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J. E. Ball (fl. 1904-1906)

A Sestina of Memories


              1When you were nine, and I was six years old,
              2Do you remember how we wandered forth,
              3Two small explorers, through the summer fields,
              4With apple turnovers provisioned well,
              5And trampled down the farmer's mowing grass,
              6In haste to pluck the little red-stemmed rose?

              7And how the farmer in his fury rose
              8With hot red face, as ogres wore of old,
              9And eyeing angrily his battered grass,
            10With wingèd words he drove the culprits forth,
            11And swore a whipping would be theirs as well
            12The next time they profaned his sacred fields?

            13Regretfully we left those sunny fields
            14(For there alone it grew, our longed-for rose),
            15And sate us down beside a little well
            16That bubbled up ’midst stonework grey and old,
            17And watched the slow soft runlets spouting forth,
            18To lose themselves amidst the spongy grass.

            19Long time we lay upon the kindly grass,
            20Until the cows from out their distant fields
            21In solemn, slow procession issued forth.
            22With stiff and lagging movements then we rose,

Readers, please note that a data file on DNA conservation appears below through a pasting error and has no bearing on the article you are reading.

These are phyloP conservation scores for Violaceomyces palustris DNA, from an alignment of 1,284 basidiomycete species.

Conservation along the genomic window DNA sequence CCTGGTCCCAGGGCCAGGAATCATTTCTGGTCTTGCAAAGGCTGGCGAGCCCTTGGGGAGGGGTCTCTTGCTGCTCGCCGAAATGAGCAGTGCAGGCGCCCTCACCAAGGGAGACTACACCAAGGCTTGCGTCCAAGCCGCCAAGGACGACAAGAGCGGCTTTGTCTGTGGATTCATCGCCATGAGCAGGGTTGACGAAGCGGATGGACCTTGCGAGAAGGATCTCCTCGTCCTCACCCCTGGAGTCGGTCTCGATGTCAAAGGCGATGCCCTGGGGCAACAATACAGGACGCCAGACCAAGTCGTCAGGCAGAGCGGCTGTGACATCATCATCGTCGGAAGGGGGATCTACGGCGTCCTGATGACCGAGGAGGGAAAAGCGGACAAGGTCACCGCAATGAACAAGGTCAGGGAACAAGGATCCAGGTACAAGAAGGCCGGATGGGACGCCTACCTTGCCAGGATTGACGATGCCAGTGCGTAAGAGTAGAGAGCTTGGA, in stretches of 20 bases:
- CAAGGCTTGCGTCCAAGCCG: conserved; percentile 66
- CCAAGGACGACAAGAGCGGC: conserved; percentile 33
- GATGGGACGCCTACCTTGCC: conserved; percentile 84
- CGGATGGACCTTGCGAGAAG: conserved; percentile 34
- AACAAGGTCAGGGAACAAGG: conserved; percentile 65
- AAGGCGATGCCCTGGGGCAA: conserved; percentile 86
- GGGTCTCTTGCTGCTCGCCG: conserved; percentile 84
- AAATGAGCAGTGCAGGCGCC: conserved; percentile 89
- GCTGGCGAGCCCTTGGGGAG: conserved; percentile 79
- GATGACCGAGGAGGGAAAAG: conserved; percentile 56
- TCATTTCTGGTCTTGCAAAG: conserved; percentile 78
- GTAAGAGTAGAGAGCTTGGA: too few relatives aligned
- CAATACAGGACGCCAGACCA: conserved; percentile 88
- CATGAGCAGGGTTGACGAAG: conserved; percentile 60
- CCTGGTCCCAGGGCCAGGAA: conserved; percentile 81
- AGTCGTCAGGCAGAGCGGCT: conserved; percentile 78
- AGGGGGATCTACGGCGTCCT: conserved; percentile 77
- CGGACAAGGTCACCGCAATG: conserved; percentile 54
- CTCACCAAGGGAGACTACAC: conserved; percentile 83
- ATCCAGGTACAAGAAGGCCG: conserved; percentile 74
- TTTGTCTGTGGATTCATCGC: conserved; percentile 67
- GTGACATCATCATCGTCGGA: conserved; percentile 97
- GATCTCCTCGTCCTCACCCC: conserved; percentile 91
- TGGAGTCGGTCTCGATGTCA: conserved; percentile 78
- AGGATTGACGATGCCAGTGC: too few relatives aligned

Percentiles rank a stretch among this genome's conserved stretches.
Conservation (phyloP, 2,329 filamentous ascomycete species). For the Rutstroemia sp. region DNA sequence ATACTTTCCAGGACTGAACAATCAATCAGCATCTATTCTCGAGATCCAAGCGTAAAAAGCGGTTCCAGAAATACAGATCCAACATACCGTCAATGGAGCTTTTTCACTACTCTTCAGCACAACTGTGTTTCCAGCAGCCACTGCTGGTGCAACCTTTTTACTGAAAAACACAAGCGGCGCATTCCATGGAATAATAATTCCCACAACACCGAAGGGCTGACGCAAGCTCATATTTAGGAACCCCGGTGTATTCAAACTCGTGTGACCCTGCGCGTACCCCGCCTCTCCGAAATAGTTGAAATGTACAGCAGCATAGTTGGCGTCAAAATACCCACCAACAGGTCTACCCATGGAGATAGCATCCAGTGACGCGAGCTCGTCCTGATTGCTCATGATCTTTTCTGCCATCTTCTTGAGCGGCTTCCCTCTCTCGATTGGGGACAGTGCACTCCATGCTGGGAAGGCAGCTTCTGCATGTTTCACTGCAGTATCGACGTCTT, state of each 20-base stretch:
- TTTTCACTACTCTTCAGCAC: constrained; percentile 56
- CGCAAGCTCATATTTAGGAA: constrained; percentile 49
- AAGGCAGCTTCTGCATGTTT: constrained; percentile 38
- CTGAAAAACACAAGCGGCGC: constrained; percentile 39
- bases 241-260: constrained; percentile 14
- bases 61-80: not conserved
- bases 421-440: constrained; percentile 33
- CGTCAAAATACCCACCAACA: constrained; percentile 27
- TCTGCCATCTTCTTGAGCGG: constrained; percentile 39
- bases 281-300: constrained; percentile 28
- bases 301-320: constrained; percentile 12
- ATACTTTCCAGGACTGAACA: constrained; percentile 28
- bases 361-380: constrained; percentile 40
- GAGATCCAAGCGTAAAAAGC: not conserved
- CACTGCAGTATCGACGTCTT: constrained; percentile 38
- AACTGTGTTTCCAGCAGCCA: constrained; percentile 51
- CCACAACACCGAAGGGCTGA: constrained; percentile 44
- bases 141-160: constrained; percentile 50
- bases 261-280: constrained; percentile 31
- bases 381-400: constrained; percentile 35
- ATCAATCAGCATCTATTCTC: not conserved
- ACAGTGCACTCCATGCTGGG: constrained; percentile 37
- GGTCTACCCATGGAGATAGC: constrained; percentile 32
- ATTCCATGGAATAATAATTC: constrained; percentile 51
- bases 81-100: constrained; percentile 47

23Our little bones aweary felt, and old
            24(For all the ground was damp beside the well).

            25Long weary weeks passed by ere we were well:
            26Long aching weeks; by then the farmer’s grass
            27Had turned to hay, and our offence was old.
            28Again we entered those forbidden fields,
            29But found no more our creamy-petalled rose,
            30Thorns, only thorns, the straggling hedge brought forth.

            31Sadly we turned, and sadly trotted forth,
            32Our flowers were gone, and all our hopes as well;
            33Though some, consoling, said, “Your little rose
            34Will bloom again: and, not to hurt the grass,
            35You might go skirting round the farmer’s fields –
            36His hand is mortal heavy, though he’s old.”

            37Still to the sunlit fields Hope speeds us forth:
            38Prone on the grass, we dream that all is well:
            39And so wax old, and never grasp our rose.


Online text copyright © 2004, Ian Lancashire for the Department of English, University of Toronto.
Published by the Web Development Group, Information Technology Services, University of Toronto Libraries.

Original text: The Westminster Problems Book: Prose and Verse, comp. N.G. Royde Smith, from The Sanctuary Westminster Gazette Competitions, 1904-1907 (London: Methuen, 1908): 166-67. Keynes J.5.8 Cambridge University Library
First publication date: 1904
RPO poem editor: Ian Lancashire
RP edition: 2004
Recent editing: 1:2004/5/19

Form: sestina


Other poems by J. E. Ball